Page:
What’s Your Favorite “Bad” Movie?

Okay, it’s question time: What do you think the worst film ever made is? Now that a title has popped into your head, I want you to think about what it is about this specific film that makes you loathe it so much. Unlikable characters? Poor production values? Bad acting? All of these factors can play into reasons why someone doesn’t like a movie.

But on the flipside, they can also make what is critically considered a bad movie, a great one. Whether you choose to call them “guilty pleasures” or think of them as cult classics, we all enjoy movies that we know aren’t the best on an artistic level but watch and enjoy anyway for reasons ranging from the fact that some films are just the cinematic comfort food to they offer good background noise. I’ll give you an example. I’ve seen the 1991 Christina Applegate comedy Don’t Tell Mom the Babysitter’s Dead at least 20 times. For those of you who haven’t seen this masterpiece, it stars Applegate as the oldest of five slacker siblings who is forced to get a job in order to feed her family after the babysitter tasked with caring for the brood dies while their mother is off on a lavish vacation in Australia. It’s a silly movie for sure, but one that is elevated due to charming performances from Applegate — who consistently has proven herself as an underrated comedic actress — as well as Keith Coogan, Joanna Cassidy and a pre-fame David Duchovny. Yes, the premise is so bonkers that you have to just go with it, and the climatic finale set at a backyard fashion show is the height of late-80s silliness. But still, this is a fun flick that while is not what is typically thought of by society as “good” is entertaining nonetheless, and to me I’d rather watch a movie that is entertaining than what that is critically lauded but dull any day of the way. (I’ll spare you my thoughts on how this film along with Adventures in Babysitting and The Secret of My Success form an unofficial trilogy that speak volumes about the role of capitalism in the 1980s for another time).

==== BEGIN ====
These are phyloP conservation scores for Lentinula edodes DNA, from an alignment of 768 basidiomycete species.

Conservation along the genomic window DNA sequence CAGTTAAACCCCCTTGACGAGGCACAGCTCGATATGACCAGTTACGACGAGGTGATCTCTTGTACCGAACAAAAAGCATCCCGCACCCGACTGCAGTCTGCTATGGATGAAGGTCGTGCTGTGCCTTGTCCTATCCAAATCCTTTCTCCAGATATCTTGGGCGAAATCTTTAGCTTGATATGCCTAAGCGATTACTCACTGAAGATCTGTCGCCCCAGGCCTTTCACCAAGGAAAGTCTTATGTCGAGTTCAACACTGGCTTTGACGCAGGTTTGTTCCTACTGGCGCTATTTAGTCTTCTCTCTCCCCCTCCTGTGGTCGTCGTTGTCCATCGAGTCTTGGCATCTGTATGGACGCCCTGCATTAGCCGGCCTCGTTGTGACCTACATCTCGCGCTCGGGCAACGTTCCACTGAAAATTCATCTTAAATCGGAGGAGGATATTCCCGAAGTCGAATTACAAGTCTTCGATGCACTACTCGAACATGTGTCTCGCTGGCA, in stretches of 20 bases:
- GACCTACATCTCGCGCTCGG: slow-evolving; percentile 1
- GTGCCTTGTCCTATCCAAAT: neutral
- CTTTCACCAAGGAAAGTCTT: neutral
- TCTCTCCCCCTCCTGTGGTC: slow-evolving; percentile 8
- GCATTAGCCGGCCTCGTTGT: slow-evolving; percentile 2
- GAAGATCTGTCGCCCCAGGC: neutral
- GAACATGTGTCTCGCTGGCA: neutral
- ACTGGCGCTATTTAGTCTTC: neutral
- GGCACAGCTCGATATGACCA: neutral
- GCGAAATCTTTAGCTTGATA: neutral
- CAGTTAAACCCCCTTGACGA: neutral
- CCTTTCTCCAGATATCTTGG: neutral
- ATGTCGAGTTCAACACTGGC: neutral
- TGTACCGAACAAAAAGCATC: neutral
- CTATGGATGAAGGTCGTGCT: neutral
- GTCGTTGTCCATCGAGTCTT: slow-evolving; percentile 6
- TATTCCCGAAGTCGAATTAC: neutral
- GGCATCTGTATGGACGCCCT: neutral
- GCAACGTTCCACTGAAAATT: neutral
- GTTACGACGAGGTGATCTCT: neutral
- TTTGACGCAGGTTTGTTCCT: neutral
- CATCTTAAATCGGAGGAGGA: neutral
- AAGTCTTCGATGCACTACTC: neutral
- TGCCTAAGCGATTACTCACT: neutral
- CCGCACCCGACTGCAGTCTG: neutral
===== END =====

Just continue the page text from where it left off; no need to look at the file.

This is just one of many films that I feel this way about. What are yours? For this weekend’s Open Thread, I want you to tell us what “bad” movies you enjoy and why. And remember, as long as they give you enjoyment, there’s no such thing as a “bad” movie. Like what you like, and feel no guilt whatsoever.